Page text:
Since I don't want to spoil the trip for any future Civil Rights pilgrims I'll just give a brief overview of the trip. It was great! So inspiring, motivating and most of all enlightening. Although civil rights will always be an important part of American history, it seems that as time moves forward, more and more we forget just how significant those acts and people were. Jimmy Carter, Rosa Parks, MLK Jr., the Little Rock Nine  all played huge roles in bringing about justice but all the people we were able to meet on the trip also contributed greatly to the society we now live in: Bernard Lafayette, Ms. Shirley Cherry, and all of our passionate tour guides. The trip was definitely A LOT of information to take in in a week so its essential to have an open and ready mind. Learning about these movements from a class or from merely reading a book is incomparable to actually visiting the sites and putting yourself in the exact spot where legendary acts took place. No matter how close we think we're getting to a society of equality and peace, its so important for us to go back and see where we came from. Its so important for us to not be complacent with how things are; to study people like MLK and Rosa Parks who did their part in changing the world we live in for the better. The trip was a great experience. I'm so happy that I went!

BTW: My name is Lindsay, I'm a Junior, studying advertising. So this trip wasn't related to my major or anything, I didn't even live in housing this past year. This trip is for any and everybody who is smart enough to take advantage of such a great opportunity!

Civil Rights 2k13: Dr. Bernard Lafayette Jr.

Although I'm very late posting this, I wanted to take the time out to reflect on the Civil Rights Pilgrimage spring break trip. From the trip, I have gained a new perspective that has become very useful in many of my courses in discussing things like race and gender inequalities.

The Civil Rights Pilgrimage consisted of about forty students traveling by bus to and through six southern cites over the course of nine days learning about historical figures and events that help shape the society we live in today. Our first stop was in Atlanta, GA where we were able to meet Bernard Lafayette Jr. What an amazing start to the pilgrimage. I can't describe how inspiration his story is! I don't want to say too much because anyone reading this will hopefully get to experience everything that I did but in short,  as a young teen he worked directly with MLK during the civil rights movement and continued to be a prominent leader after MLK Jr. tragic assassination. Here are my favorite things learned from Mr. Lafayette about how to address current issues and how to grow as leaders:

Focus on mistakes
What did we do that perhaps we should have done?
Examine very closely what has happened already

Analyze with a goal in mind

A lot of research is about what happened and not what could have happened

**If possible, try to manage your time.

Plan to use your time wisely.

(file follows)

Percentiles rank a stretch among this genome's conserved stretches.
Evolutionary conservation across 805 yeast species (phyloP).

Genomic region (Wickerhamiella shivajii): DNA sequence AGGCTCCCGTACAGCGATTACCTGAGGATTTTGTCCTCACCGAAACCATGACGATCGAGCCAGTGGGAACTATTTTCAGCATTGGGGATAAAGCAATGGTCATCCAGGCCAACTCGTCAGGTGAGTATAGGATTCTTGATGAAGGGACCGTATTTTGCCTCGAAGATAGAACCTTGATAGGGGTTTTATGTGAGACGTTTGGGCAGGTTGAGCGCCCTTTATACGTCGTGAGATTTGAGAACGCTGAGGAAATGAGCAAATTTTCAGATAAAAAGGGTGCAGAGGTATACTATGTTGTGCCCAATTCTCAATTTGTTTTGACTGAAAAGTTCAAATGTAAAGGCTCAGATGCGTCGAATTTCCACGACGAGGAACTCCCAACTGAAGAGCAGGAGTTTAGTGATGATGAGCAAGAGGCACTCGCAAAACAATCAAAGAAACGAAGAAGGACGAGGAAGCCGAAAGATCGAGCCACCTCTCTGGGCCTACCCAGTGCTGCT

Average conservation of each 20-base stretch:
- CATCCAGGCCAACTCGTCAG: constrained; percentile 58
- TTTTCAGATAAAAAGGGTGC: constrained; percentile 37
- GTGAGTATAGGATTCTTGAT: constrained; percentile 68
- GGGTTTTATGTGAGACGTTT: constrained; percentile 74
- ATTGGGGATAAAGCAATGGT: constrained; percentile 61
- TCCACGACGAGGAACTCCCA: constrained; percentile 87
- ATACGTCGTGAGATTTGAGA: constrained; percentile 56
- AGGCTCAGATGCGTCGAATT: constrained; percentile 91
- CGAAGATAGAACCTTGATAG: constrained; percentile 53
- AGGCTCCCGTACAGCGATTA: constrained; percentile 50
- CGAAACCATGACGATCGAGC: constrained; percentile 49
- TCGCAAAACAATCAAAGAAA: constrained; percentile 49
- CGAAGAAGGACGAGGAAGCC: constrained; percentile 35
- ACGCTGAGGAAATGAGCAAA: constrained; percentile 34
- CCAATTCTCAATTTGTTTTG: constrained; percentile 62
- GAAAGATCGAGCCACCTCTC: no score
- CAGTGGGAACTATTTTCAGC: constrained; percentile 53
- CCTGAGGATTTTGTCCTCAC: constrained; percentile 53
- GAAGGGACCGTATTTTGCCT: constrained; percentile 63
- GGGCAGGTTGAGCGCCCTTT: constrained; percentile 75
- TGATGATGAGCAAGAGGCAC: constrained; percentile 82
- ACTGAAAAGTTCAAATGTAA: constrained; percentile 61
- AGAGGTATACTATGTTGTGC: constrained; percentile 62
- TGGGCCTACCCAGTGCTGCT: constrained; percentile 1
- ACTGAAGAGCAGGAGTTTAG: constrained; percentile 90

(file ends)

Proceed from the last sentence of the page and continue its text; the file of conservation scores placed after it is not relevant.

Set goals high: don't just try to get by. You never know when they too score will help.

You can study and learn all you need without degrees  but degrees will get you there faster. It's necessary.

Do what you do SO well! Tear it up.

You must feel worthwhile. Never feel that you aren't worthwhile. Your worth. Not your wealth. You value to life.

Discover as soon as possible what you can develop that can make your life worthwhile. Something that you can give. Because if you can do that then death is a myth.

"They they took MLK's life. He had already given his life. It was already too late. They missed. "

Your life: DO IT. GIVE IT.

Avoid negative inspiration

Stay in control of yourself.
Dont let someone rub you the wrong way. Try to understand why someone doesn't like you.

Violence is the language of the inarticulate.

Oppression is a system. With three parts.
1. Someone willing to be an oppressor
- Willing oppressors think they are doing the right thing. They believe that others are not human beings. Beings but not human.
2. People that accept the fact that its nothing they can do. "Stay in your place".
3. A majority of people who support actively or SILENTLY the oppression.

It's not what people say or do to you, it's how you respond. Character.

Can you learn to love others to where they are transformed?

"You can do this. If you make up your mind."

I didn't plan to dedicate this entire post to just things from the Dr. Lafayette talk but he was just that GOOD! These are quotes from the man himself! Enjoy!

Wednesday, March 27, 2013

Saturday, March 16, 2013

"Never let violence deter a non-violence movement"-Dr. Bernard Lafayette, Emory University in Atlanta with our amazing students.

Friday, March 15, 2013

I am so excited! I thought that last year would be my last year going on this trip, but a last minute illness of one of the other advisors has allowed for me to go on this trip for the third time with U of I students and fifth time overall. I could not be more excited!! I love every single one of the places we are going and I cannot wait (and we leave in less than 3 hours so there is not much waiting) to experience this trip with the students that have chosen to go this year. Of those of you I know, I know you are going to love it as much as I do. For those of you I don't know, I can't wait to learn about you and your journey and what has motivated you to come along on this trip.

Thursday, March 14, 2013

I am beyond excited to be participating and advising this trip. Above all I am pleased to be in the company of the amazing students who have decided to participate on this trip. I am certain, they will all fall in love with the history of America and develop a new found love for activism, social change and civil rights! We leave in exactly 24hrs!

Sunday, February 24, 2013

Welcome new bloggers! I am so excited for you to go on this journey. I will be following along from home--feel free to tell your friends and family to do the same. For now, please take a minute to write about why you decided to go on this trip and please try to log on and write as much as you can from the road! I can't wait to hear about all that you learn.